• Charlotte Seager

The Rise of Veganism

Updated: Oct 30, 2018

The world is a worrying place right now. Climate change, cruelty, cancer... It’s sometimes difficult to see the light, and just thinking of a way to help can be overwhelming. For many, veganism seems to be the answer.

The movement is growing exponentially, with a study commissioned by the Vegan Society in 2016 showing that the number of people following a plant-based lifestyle in the UK had increased more than 350% in a decade, from 150,000 to 542,000. Many believe that since this analysis was carried out the number may have even doubled again. It’s visible everywhere from supermarkets to social media that this trend is on the rise; restaurants are offering more vegan options, ‘Free From’ aisles are expanding, and communities online are becoming stronger. And it’s so easy to see why this increase is happening; it’s a way of life that brings health and happiness to humans, animals, and the planet alike.

Climate Change

Anybody with concerns about the environment should take time to consider the benefits of avoiding animal-based foods. According to the UN, veganism is one of the most important ways we can tackle climate change. Adopting a plant-based diet can help reduce greenhouse gases, pollution and even deforestation.

The production of meat and other animal goods requires a large amount of land, water and energy. Areas of forest are destroyed to make way for grazing livestock; according to a Greenpeace report, an area of the Amazon equivalent to the size of Portugal disappeared during a ten year period in Brazil, wiping out habitats for wild animals, damaging ecosystems, and negatively affecting the world’s carbon balance. In comparison, plant-based foods require just a fraction of the space to grow the same number of calories.

The carbon emissions produced from animal agriculture are shocking. From growing the crops to feed the animals, to burning fossil fuels in the process of slaughtering and transporting them, a vast amount of energy is consumed. Studies have found that factory farming for meat actually contributes more to global warming than all planes, trains and cars combined. Plant-based proteins, however, can be produced with approximately eight times less energy.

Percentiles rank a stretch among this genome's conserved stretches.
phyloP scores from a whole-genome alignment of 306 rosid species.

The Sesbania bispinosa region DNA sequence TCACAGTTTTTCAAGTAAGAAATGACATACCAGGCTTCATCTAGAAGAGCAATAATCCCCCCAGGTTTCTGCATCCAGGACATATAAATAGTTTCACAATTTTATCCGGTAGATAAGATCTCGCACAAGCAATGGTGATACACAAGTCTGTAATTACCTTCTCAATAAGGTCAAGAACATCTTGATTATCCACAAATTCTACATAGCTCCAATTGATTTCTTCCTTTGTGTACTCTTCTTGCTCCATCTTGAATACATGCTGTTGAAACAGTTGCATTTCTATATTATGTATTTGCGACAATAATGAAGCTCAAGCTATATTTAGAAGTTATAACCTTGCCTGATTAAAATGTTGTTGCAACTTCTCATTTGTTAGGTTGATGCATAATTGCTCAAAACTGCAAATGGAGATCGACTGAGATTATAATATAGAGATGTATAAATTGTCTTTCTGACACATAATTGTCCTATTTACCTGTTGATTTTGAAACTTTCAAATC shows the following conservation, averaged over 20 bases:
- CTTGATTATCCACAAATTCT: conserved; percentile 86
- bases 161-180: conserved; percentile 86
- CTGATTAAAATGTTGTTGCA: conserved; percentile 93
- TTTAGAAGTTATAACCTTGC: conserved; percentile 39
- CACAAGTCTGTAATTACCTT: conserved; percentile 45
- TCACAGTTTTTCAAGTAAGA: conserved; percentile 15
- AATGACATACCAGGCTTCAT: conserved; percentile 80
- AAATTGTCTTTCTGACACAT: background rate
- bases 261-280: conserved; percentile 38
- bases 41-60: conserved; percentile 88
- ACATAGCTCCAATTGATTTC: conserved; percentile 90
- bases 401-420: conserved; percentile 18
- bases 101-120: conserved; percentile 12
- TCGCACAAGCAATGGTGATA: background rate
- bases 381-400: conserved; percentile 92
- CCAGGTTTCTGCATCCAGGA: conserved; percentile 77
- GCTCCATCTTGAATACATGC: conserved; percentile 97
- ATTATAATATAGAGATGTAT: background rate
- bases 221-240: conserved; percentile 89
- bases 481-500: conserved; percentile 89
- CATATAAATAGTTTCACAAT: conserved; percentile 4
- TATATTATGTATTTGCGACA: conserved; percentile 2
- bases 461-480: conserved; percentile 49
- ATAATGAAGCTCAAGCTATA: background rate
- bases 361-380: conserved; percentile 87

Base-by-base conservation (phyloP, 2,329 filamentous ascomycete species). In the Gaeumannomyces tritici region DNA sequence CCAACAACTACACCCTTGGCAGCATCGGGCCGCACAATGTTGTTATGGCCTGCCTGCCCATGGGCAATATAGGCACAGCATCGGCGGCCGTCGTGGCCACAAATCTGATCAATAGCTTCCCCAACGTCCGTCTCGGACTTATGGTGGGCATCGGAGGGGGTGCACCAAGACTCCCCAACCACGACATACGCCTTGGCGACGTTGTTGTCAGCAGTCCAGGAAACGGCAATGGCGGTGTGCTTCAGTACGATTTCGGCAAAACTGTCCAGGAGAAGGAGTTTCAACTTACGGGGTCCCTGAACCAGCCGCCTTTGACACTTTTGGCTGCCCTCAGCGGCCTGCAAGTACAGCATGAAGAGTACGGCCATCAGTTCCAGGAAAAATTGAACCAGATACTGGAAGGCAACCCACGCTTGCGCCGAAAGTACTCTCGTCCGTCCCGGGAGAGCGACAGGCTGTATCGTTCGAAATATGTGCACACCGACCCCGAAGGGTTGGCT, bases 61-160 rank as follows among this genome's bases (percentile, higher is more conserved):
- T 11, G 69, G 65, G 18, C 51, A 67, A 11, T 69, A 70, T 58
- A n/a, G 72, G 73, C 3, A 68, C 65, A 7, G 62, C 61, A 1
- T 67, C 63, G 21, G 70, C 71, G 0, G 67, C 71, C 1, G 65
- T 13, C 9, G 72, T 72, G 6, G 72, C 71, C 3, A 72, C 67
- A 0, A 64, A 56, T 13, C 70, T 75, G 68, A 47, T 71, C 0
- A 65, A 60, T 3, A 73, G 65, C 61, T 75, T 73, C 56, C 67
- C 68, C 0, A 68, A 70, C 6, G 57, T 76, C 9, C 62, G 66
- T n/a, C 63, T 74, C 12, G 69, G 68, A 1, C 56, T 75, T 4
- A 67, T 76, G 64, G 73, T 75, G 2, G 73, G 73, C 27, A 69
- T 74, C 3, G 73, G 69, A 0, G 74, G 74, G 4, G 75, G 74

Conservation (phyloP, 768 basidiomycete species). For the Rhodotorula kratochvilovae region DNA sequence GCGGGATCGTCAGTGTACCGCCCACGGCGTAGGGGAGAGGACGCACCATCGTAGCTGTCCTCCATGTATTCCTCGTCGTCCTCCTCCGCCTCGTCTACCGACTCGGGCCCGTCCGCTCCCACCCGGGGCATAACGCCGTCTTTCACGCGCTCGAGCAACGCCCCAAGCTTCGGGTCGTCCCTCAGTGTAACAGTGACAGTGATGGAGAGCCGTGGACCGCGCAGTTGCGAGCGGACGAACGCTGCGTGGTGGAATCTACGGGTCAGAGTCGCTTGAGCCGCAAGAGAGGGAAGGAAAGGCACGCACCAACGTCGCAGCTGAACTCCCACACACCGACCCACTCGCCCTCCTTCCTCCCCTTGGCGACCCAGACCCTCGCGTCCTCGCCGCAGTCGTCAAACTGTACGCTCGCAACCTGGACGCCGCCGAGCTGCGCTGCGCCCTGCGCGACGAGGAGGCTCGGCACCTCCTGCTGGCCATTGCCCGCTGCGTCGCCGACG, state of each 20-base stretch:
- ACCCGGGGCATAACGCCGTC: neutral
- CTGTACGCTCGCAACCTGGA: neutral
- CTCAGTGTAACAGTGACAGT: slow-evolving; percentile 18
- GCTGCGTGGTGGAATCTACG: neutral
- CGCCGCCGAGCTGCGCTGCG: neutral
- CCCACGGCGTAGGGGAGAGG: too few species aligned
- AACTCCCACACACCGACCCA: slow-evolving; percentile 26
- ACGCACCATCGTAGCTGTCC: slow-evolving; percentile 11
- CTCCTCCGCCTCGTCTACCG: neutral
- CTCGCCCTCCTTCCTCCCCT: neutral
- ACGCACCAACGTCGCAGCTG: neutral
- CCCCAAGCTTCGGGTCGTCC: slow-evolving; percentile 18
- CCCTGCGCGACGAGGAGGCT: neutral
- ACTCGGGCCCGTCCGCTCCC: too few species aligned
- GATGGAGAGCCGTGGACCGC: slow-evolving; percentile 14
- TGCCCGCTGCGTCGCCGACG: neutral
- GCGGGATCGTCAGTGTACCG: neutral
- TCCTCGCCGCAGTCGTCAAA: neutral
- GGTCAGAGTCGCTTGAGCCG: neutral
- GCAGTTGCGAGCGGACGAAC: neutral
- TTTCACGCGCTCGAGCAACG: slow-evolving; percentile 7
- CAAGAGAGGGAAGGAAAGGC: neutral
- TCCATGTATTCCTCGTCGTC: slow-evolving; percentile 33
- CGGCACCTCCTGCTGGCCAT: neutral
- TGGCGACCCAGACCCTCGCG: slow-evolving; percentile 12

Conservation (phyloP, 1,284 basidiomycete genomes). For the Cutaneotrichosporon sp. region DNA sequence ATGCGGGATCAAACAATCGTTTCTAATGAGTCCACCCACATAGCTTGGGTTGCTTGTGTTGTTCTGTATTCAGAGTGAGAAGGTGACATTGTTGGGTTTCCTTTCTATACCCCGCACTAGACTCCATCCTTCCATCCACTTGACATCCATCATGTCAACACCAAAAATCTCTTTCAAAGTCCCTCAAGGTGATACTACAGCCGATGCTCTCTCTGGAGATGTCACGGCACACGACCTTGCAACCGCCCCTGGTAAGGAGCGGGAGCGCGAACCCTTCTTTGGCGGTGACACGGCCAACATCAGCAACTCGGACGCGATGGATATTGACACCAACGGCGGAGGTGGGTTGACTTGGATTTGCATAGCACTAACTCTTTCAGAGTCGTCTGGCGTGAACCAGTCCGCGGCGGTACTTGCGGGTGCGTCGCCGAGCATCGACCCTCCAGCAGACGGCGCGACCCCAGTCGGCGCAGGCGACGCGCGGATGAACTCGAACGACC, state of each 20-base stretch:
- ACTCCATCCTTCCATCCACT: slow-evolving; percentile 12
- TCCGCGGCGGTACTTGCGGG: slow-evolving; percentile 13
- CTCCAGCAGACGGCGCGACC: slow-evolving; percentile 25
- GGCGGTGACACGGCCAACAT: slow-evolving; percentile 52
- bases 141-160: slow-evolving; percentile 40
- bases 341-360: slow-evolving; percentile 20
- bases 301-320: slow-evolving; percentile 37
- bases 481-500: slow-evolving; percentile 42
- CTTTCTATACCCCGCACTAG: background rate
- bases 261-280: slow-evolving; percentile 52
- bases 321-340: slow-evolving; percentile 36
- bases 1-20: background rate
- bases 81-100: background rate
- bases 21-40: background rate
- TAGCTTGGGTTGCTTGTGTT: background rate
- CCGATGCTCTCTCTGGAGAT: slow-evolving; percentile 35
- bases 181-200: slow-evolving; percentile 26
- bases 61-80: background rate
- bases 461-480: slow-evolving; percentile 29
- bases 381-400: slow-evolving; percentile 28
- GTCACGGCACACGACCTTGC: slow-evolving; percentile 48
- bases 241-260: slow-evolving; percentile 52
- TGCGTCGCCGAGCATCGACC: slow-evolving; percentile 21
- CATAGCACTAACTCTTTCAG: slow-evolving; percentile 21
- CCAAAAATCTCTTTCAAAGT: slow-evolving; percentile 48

It’s not only land and air that are affected by the meat industry, but water is seriously impacted too. The earth faces limited freshwater concerns, yet farming consumes an astonishing amount of water to function. It has been reported that it requires more than 4,000 gallons of water per day to produce a typical meat eater's diet, but only 300 gallons for a typical vegan’s. Additionally, runoff from factory farming and livestock grazing is one of the leading causes of pollution in rivers and lakes, causing even more issues.

The detrimental environmental consequences of animal agriculture are clear. The production of plant-based foods requires less energy, land and water, and so by removing animal products from our diet, we can significantly reduce our ecological footprint. The truth is, the simplest way to reduce our damaging effect on the environment is to eat less meat, and a growing number of people are realising that becoming a vegan is the best thing they can do for our earth.


The most obvious reason for becoming a vegan is to avoid participating in the industry that slaughters animals. Many believe that animals don’t deserve to suffer their entire life simply to satisfy our taste buds, that they are not ours to be used. The growth in veganism can be explained by the fact that people are finally becoming aware of the true brutality of what really goes on in the manufacture of meat and dairy. An increasing number of documentaries exposing the unethical treatment and grim conditions involved are being created and shared across the internet.

Some argue that fishing is less cruel than farming, as the animals are not brought up simply to be murdered. However, the unfortunate unintended effects of many commercial fishing methods are now also coming to light; damage to ocean floor habitats and the accidental killing of marine life such as dolphins and turtles, being two of the main casualties of the process. The tragedy of plastic pollution in our waters is a well-known issue, but those participating in the fight to reduce the harm inflicted on sea animals should also look into the way their seafood is sourced.

In the UK we are renowned for being animal lovers and the hypocritical nature of also being meat eaters is becoming too much for some. Vegans can rest easy in the knowledge that they are fuelling themselves without harming other living beings in the process.


Unfortunately, we all know someone who has battled with cancer. Analysis suggests half of us will be struck with the disease, it infects the lives of millions. The risk of being affected by this, or by another life-threatening illness, is something we are all keenly aware of. As more research is carried out and we have a better understanding of the causes, an increasing number of us are becoming mindful of how healthily we live our lives, with conscious action taken to try and increase our chances of avoiding sickness. One of the ways in which we can do this is to become a vegan.

It has been shown that vegans are around 40% less likely to get cancer than meat-eaters are, and the risk of developing other health problems such as heart disease, diabetes, Alzheimers and strokes, is also greatly reduced. Because of the well-known benefits to be gained from consuming fruit and veg, vegetarian and vegan recipes have multiplied on the internet and social media. The vegan way of life has spread rapidly in recent years, motivating people to change and making it easier than ever to do so.

There’s not really a downside to vegan living. Animal and earth-friendly, as well as good-for-you?! So why aren’t more of us a part of the “v-gang”?

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